We studied peripheral B-cell maturation in mice lacking Vav proteins. Vav function is dispensable for the accumulation of T1 transitional cells in the spleen and for the developmentally regulated changes in the expression of CXC motif chemokine receptor type 5 (CXCR5) and B-cell lymphoma apoptosis regulator XL (Bcl-XL). However, those Vav-deficient B cells that develop beyond the T1 stage turn over faster in vivo and die more rapidly in vitro. In this report, we show that Vav proteins are required for the proper expression of c-Rel and Rel-A and for the accumulation of nuclear NF-κB complexes in resting mature B cells. Moreover, the expression of the NF-κB target genes A1 and Bcl-2 by resting mature B cells requires Vav function. Mature follicular (FO) B-cell numbers were recovered in Vav-deficient mice after the overexpression of Bcl-2. In addition to controlling the level of NF-κB activity in resting B cells, the ability of Vav-deficient B cells to activate NF-κB after high-avidity cross-linking of the BCR was impaired. We, therefore, suggest Vav proteins regulate the expression and function of components of the NF-κB pathway that are required for the survival of splenic naive B cells.

Materials and methods


Mutant mice harboring null mutations in Vav-1,23 Vav-2,20 and Vav-319 have been described and were backcrossed to B10.BR for at least 5 generations before they were intercrossed to generate Vav double- and triple-deficient mice. Vav triple-deficient mice were crossed to mice carrying an Eμ-BCL2-36 transgene.24 Rag γc-deficient mice were previously described.25 All mice were maintained according to United Kingdom Home Office guidelines under project license 80/1263.

In vivo BrdU incorporation

Adult wild-type or Vav-deficient mice were administered 1 mg/mL 5-bromo-2′-deoxyuridine (BrdU) continuously in the drinking water for the indicated times. Spleen cells were stained for CD93, CD23, and IgM and subsequently with anti-BrdU using the BrdU flow kit (Becton Dickinson, San Jose, CA) according to the manufacturer's instructions.

Data were analyzed using analysis of variance (ANOVA). Factors in the analyses were the time points in days (2.5, 4.5, 6.5), the mouse genotype, and the interaction of these 2 effects. Analyses were carried out for T3 and mature B cells.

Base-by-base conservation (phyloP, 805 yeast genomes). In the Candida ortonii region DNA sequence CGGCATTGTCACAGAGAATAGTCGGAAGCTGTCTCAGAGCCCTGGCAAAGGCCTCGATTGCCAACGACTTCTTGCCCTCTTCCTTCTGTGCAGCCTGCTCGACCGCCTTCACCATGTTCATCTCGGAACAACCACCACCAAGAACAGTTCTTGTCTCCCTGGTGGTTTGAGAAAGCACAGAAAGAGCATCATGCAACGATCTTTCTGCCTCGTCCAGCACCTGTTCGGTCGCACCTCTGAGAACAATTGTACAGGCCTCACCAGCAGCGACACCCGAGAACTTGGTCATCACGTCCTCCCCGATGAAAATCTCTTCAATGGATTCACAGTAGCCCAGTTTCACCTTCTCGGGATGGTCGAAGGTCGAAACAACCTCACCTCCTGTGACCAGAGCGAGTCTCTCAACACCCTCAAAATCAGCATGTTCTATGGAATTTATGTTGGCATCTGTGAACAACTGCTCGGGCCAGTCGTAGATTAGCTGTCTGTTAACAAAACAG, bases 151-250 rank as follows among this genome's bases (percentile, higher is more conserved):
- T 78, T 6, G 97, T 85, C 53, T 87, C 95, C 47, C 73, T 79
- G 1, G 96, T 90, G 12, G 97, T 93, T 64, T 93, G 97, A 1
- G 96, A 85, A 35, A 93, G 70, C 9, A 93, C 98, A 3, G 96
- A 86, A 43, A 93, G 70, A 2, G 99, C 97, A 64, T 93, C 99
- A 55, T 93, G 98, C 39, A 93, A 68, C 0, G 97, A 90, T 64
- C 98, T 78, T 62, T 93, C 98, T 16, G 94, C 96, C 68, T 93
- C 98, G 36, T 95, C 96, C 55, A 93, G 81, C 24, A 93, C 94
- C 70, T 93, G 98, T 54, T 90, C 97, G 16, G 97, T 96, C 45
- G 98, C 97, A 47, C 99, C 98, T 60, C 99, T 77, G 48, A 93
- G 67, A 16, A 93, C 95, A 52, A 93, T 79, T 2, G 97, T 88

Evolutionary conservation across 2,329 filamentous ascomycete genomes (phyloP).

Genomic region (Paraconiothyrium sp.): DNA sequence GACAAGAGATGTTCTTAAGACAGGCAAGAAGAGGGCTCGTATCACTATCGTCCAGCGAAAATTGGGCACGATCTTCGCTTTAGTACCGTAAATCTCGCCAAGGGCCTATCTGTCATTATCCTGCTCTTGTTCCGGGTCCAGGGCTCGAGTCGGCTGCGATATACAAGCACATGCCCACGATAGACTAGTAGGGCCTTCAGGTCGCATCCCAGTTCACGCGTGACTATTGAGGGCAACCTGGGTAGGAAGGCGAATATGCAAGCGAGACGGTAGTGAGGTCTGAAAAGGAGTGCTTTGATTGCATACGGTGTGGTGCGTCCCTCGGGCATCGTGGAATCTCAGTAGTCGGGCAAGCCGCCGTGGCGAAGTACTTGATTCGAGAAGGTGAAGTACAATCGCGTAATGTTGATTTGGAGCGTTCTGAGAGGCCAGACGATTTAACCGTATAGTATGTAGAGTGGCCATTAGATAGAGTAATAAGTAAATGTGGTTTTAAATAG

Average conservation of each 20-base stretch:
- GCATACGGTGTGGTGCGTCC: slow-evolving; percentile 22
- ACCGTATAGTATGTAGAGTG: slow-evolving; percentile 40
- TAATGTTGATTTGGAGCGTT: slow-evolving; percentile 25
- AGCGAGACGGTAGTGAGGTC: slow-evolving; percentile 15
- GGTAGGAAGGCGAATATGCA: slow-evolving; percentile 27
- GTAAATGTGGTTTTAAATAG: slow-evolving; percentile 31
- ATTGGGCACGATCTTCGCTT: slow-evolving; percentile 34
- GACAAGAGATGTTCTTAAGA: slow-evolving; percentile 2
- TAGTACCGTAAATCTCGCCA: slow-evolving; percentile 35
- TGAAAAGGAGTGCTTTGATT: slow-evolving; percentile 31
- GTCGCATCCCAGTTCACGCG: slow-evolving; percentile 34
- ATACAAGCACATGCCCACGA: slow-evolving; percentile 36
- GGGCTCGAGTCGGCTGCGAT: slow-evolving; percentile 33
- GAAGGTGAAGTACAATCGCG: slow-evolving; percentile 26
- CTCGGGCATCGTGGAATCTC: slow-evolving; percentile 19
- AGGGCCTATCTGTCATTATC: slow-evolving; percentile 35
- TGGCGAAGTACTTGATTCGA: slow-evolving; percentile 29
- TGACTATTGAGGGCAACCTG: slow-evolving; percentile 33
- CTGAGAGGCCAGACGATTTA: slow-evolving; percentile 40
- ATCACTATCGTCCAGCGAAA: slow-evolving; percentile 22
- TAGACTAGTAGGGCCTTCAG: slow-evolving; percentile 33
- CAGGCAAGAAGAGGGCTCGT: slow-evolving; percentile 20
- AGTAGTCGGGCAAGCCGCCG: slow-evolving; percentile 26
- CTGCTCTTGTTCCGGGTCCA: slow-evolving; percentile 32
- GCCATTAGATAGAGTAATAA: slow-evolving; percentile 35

Flow cytometry

Single-cell suspensions from bone marrow and spleen were surface-stained using various combinations of antibodies unconjugated or conjugated to biotin, fluorescein isothiocyanate (FITC), R-phycoerythrin (PE), allophycocyanin (APC), or Cy5. Staining with biotinylated antibodies was revealed by streptavidin Quantum-Red (Sigma, Chicago, IL). Cells were analyzed using a FACScalibur flow cytometer with CellQuest (Becton Dickinson) or FlowJo (Treestar,Ashland, OR) software. The following antibodies were used: anti-CD25 (7D4), anti-B220 (RA3-6B2), anti-CD21 (7G6), anti-CD23 (B3B4), anti-CXCR5 (2G8) (all from Becton Dickinson); anti-IgD (11-26; Southern Biotechnology, Birmingham,AL); polyclonal anti-IgM, and anti-rat IgG (Jackson ImmunoResearch, West Grove, PA). AA4.1 conjugated to PE and APC was provided by D. Allman (University of Pennsylvania School of Medicine, Philadelphia, PA). For cytoplasmic staining of intracellular proteins, cells were first stained with surface markers, fixed with Cytofix/Cytoperm (Becton Dickinson) for 20 minutes on ice, and washed twice with phosphate-buffered saline (PBS) containing 0.5% (wt/vol) bovine serum albumin (BSA), 0.01% (wt/vol) NaN3, and 0.03% saponin. Subsequently, cells were stained with anti-Bcl-2 PE (Caltag, Burlingame, CA), anti-Bcl-XL PE (Southern Biotechnology), or anti-c-Rel (Santa Cruz Biotechnology, Santa Cruz, CA) biotinylated antibodies diluted in PBS/BSA/NaN3/0.03% saponin for 1 hour at 4°C. Biotinylated antibodies were revealed by staining with streptavidin Quantum-Red (Sigma) in PBS/0.5%BSA/NaN3/0.03% saponin for 20 minutes at 4°C. Finally, cells were washed twice in PBS/0.5%BSA/NaN3/0.03% saponin and resuspended in PBS/0.5%/BSA/NaN3.

Cell sorting and culture

Splenocytes were stained with anti-CD23, AA4.1, and Fab′ fragments of goat anti-IgM (Jackson ImmunoResearch) to avoid BCR cross-linking. Mature cells were sorted on a cell sorter (DIVA or Aria; Becton Dickinson). Reanalysis of sorted mature B cells revealed more than 97% purity. Purified mature B cells were cultured at 1 × 106 cells/mL in RPMI supplemented with 10% fetal calf serum (FCS), 50 μM β-mercaptoethanol, 2 mM glutamine, 100 U/mL penicillin, and 100 μg/mL streptomycin in the presence or absence of 10 μg/mL anti-IgM.

Analysis of gene expression